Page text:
Red Sox starter Rick Porcello is making losing history
By Rick McNair
Rick Porcello is heading towards history as the losses accumulate. Porcello may be the first Red Sox pitcher in 20 years to lead the league in losses.
The losses just keep on piling up for Rick Porcello as he leads the American League with 14 and counting.
Porcello’s Cy Young season was simply a baseball anomaly, as he has reverted back to what he always was in pitching. Porcello will eat up innings, take the ball for a regular turn, give up a bundle of hits and give you a slight chance of winning. A solid middle of the rotation pitcher.
The last Red Sox pitcher to lead the AL in losses was Tim Wakefield in 1997. Wake had a 12-15 record for a team that won just 78 games – you usually need a lousy team to lead in losses and the Red Sox had one. A pitcher also has to have some reasonably decent “stuff” to stay in the rotation to accumulate losses. Wakefield had that. So does Porcello.
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If you drift further back to 1965, the Red Sox managed to have two pitchers that tied for the AL lead in losses – Bill Monbouquette and Dave Morehead. That team lost 100 games, with Monbo and Morehead suffering the brunt of it. Jim Lonborg with 17 losses almost made it a trifecta.
Porcello also has the chance of really making a name in pitching infamy by collecting 20 losses. The last to accomplish this was one Mike Maroth of the 2003 Detroit Tigers. In 14 of Maroth’s 21 losses, the Tigers scored three or fewer runs. Maroth is no innocent bystander in that he allowed a league-leading 34 home runs and a league-leading 123 earned runs.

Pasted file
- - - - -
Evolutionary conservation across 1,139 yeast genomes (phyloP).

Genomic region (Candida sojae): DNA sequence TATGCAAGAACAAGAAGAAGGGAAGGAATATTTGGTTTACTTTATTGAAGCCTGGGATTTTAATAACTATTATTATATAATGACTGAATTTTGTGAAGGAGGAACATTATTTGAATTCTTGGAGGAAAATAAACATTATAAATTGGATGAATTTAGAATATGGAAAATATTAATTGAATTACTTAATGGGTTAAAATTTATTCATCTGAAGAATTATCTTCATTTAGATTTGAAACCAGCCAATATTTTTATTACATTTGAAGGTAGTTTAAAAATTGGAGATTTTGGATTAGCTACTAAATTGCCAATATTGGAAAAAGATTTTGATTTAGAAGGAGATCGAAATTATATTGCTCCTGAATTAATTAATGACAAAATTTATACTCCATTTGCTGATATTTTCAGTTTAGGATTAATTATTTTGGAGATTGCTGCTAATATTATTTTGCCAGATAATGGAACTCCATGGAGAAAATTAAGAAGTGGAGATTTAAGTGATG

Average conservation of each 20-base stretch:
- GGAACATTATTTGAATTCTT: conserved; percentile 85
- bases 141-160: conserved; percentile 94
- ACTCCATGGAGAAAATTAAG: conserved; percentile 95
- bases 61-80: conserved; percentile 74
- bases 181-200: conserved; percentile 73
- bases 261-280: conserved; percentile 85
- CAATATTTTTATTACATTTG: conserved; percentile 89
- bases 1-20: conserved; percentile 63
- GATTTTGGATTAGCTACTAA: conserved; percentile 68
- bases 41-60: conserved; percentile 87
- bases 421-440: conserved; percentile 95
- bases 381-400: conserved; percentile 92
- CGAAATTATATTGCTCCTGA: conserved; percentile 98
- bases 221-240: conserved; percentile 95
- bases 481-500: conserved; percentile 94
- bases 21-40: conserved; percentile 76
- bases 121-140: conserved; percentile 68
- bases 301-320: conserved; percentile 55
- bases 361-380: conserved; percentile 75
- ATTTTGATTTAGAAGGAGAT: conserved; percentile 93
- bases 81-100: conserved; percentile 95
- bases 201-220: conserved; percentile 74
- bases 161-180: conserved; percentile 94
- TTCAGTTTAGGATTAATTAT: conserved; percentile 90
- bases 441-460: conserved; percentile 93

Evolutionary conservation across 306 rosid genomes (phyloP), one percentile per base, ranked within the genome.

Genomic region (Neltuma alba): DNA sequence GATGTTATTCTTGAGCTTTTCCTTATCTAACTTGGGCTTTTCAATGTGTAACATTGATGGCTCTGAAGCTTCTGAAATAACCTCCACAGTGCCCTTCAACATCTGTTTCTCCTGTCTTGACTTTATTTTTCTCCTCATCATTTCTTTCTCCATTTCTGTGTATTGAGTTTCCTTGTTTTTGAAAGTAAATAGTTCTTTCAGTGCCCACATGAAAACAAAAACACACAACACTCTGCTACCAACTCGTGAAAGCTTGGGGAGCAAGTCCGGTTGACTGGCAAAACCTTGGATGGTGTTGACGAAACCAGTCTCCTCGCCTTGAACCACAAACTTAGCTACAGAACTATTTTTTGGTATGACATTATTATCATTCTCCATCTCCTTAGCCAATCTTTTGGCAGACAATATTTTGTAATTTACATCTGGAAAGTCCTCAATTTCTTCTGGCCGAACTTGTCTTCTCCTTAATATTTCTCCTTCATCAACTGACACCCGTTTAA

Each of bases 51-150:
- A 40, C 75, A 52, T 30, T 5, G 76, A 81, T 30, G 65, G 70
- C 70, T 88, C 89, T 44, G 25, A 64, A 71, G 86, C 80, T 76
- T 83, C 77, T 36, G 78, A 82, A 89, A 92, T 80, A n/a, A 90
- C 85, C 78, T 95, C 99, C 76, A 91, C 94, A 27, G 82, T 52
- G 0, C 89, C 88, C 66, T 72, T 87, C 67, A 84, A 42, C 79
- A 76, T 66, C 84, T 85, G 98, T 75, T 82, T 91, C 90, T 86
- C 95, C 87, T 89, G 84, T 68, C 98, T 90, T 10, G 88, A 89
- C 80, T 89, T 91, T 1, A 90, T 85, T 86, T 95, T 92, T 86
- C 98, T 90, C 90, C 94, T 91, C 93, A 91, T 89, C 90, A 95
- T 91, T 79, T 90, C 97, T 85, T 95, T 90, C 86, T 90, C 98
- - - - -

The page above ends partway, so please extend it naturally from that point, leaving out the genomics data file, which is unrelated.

Boston has an illustrious list of 20-game losers, including Cy Young (21) and Red Ruffing (25 and 22). Both are in the Baseball Hall of Fame. For Ruffing, he was part of the ruin of the 1920’s and early 1930’s. From 1922 to 1932, Boston finished last nine times. How bad was it? One season only 182,150 fans came to Fenway Park.
From 1926-1930 the Red Sox had a pitcher who led the league in losses – a remarkable string of futility. Milt Gaston, Jack Russell, Slim Harriss, Ruffing and Paul Zahniser all led the league. Zahniser distinguished himself by being the only one not to lose 20 games (18). Go back to 1924 and the Red Sox also had a duo lead the league – Howard Ehmke and Alex Ferguson both lost 17. Ehmke also lost 20 games in 1925 but didn’t lead the league.
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Porcello is not even close to a double 20 – that is 20 wins and losses in a single season. In 1973, former Red Sox pitcher left-hander Wilbur Wood won and lost 20 games in a single season, posting a 24-20 record in 48 starts. Fellow knuckleballer Phil Niekro repeated that accomplishment in 1979 by going 21-20 for the Braves. The right-handed Niekro also led the National League in losses four consecutive years with two being 20 loss seasons.
Porcello can accomplish something former Red Sox ace Luis Tiant did for the Indians. In 1968, Tiant went 21-9 and followed that in 1969 with a 9-20 season. Can Porcello match that? A back-to-back reversal of 20. I wish Porcello well. History awaits!
The 1902 Red Sox (Americans) had Bill Dinneen lead the AL in losses (21), but Big Bill also won 21. This is also the only time franchise history where a pitcher led the league in losses and the team had a winning record. The 1902 squad finished 77-60.
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Porcello is on the cusp of immortality as he plugs along accumulating losses. Leading the league in losses, losing 20 games, losing 20 games for a team that potentially could be above .500 and finally going from 20 wins to 20 losses. Amazing!